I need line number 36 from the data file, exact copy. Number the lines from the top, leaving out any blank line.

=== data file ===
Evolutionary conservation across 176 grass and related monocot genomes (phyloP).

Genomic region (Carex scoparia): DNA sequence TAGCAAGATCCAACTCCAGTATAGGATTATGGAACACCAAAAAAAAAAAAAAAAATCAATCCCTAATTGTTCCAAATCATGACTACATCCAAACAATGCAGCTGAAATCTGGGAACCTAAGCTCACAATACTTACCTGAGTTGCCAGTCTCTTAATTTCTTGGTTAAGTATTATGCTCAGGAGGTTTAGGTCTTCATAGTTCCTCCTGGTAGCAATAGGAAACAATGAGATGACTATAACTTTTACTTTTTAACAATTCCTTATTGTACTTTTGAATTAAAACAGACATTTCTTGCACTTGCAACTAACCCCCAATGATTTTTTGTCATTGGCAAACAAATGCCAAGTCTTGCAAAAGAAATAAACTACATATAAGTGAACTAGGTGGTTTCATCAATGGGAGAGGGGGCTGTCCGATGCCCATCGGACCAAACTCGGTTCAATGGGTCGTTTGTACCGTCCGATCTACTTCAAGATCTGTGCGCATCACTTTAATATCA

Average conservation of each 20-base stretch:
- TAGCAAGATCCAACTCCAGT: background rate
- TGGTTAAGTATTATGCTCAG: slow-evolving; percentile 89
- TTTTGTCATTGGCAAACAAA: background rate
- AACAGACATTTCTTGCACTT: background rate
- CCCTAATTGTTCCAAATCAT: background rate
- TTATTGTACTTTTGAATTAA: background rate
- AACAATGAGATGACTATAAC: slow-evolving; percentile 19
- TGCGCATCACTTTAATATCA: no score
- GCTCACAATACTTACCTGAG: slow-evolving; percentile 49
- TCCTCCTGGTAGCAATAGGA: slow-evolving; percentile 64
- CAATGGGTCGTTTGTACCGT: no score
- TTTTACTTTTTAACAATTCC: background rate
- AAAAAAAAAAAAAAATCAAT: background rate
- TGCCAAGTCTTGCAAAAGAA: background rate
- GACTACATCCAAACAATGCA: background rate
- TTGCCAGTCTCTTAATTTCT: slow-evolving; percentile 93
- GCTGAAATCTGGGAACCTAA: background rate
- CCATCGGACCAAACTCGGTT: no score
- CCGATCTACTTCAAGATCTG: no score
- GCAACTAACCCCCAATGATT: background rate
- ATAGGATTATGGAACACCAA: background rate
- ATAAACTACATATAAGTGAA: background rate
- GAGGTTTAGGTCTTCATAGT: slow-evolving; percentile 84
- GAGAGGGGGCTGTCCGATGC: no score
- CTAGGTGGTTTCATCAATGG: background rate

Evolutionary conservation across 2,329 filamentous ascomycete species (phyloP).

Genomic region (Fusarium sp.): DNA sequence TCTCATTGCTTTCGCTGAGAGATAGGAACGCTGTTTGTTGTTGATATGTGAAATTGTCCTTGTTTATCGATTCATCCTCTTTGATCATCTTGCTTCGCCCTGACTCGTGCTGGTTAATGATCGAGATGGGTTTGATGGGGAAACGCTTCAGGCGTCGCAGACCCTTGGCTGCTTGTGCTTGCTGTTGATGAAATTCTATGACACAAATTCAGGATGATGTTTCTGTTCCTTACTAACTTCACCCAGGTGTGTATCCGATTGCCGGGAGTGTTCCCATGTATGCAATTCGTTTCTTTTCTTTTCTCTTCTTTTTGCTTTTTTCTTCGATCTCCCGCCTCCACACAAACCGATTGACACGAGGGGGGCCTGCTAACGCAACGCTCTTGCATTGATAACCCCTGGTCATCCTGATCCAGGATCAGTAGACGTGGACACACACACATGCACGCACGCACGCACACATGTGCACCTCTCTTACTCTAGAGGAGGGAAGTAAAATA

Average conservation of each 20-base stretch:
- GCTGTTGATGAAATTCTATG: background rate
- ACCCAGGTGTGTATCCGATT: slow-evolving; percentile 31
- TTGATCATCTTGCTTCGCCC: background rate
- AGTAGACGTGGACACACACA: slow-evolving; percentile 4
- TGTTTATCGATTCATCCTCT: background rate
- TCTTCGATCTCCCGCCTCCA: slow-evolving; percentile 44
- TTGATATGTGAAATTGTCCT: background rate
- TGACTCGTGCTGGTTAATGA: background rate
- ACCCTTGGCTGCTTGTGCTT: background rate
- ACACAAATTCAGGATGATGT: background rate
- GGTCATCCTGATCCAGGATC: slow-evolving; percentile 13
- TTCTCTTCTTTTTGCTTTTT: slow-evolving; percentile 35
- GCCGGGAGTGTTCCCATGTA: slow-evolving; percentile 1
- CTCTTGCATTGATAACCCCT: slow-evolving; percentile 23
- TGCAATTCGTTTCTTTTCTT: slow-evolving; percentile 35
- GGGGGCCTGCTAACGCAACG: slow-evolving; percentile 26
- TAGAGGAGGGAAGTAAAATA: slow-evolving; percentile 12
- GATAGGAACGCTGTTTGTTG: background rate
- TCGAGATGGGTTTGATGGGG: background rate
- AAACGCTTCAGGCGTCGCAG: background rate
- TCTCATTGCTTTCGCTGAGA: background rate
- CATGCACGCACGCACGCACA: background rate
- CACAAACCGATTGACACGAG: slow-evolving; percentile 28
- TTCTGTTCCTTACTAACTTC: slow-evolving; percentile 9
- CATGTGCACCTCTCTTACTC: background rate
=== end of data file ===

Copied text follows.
- TGTTTATCGATTCATCCTCT: background rate